“If they thought it was good for me, I did too. Yes. I didn’t think I had that much to lose,” she said.
The treatment: An experimental cancer vaccine therapy.
Hillburn’s white blood cells were extracted and exposed to cytomegalovirus (CMV), which is found in glioblastoma cells. From there, doctors created a vaccine designed to target Hillburn’s glioblastoma. She also received chemotherapy and radiation.
“Honestly, I can’t complain about any side effects from any of it. I know people do, but I was still playing golf and I thought I played better golf with the Temodar because it slowed me down,” she said. “I really didn’t have negative experiences.”
Hillburn’s sister and brother-in-law welcomed Hillburn into their home, where she lived for five months while she received radiation treatment at Mount Sinai.
“Not only were they great company, but my sister accompanied me wherever we went,” Hillburn said. “We laughed at the most stupid things. We giggled like when we were children and she accompanied me to Duke for the first year, at least. She’s been my partner throughout.”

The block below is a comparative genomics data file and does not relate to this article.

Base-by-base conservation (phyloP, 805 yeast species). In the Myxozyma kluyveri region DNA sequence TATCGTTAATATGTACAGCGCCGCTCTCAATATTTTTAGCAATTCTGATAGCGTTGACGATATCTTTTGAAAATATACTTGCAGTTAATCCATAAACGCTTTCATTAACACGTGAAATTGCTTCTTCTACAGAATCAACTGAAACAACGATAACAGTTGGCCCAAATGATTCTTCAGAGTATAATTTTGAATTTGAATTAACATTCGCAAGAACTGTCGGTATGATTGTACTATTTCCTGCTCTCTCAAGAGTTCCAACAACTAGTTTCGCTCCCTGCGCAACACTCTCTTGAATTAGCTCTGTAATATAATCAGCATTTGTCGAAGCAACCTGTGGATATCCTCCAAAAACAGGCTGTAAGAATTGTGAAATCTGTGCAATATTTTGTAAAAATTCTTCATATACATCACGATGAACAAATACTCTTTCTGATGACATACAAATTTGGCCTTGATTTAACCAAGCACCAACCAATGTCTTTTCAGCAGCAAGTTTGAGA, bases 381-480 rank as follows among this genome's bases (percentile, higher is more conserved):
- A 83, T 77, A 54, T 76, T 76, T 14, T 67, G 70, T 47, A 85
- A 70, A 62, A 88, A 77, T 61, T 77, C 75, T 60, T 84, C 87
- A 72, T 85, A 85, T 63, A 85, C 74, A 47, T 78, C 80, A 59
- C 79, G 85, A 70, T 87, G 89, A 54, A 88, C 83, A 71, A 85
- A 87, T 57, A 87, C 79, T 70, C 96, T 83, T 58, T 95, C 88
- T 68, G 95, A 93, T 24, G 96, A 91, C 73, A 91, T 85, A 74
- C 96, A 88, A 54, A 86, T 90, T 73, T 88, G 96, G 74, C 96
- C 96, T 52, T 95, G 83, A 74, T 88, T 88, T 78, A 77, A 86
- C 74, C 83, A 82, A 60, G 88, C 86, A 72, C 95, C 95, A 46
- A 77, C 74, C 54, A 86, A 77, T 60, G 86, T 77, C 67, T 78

Hillburn traveled to Duke once a month for the vaccine.
“At first, I thought it was daunting,” she said. ‘How am I going to do this?’ And then I thought, ‘Well, it’s my new job.’ I had always worked, so I just looked at it like that.”
The cancer treatment team at Duke, especially the nurses, made Hillburn’s visit enjoyable.
“The nurses, Denise Lally-Goss and Beth Perry who are on the research team, I just about jump into their arms when I see them,” she said. “Everybody is so loving and caring. I looked forward to going down there. I didn’t mind it at all. The worst part was just getting to the airport.”
Soon, it became clear the treatment was working.
“I felt it,” Hillburn said. “I just felt good. I started walking my steep hills and I just was very fortunate, the surgery just was so positive, and I felt and functioned as I did before the tumor, and the vaccine keeps me going.”
After a while, Hillburn began to wonder whether the vaccine was still helping, or whether her body was able to fight off the glioblastoma without the help. Then COVID-19 hit, and hospitals enforced restrictions and limited the number of visits.
“After the coronavirus hit, I had to wait a year before getting to Duke, and the lymph nodes near my groin started to really ache,” she said. “I had that feeling when I had cancer.”
A few weeks after Hillburn developed this feeling, she received the vaccine again.
“I know it’s the vaccine, because I got the vaccine and my lymph nodes stopped hurting. So I thought, ‘Aha, not me. It is the vaccine for sure,’” she said. “And I know that it’s given me a good quality of life.”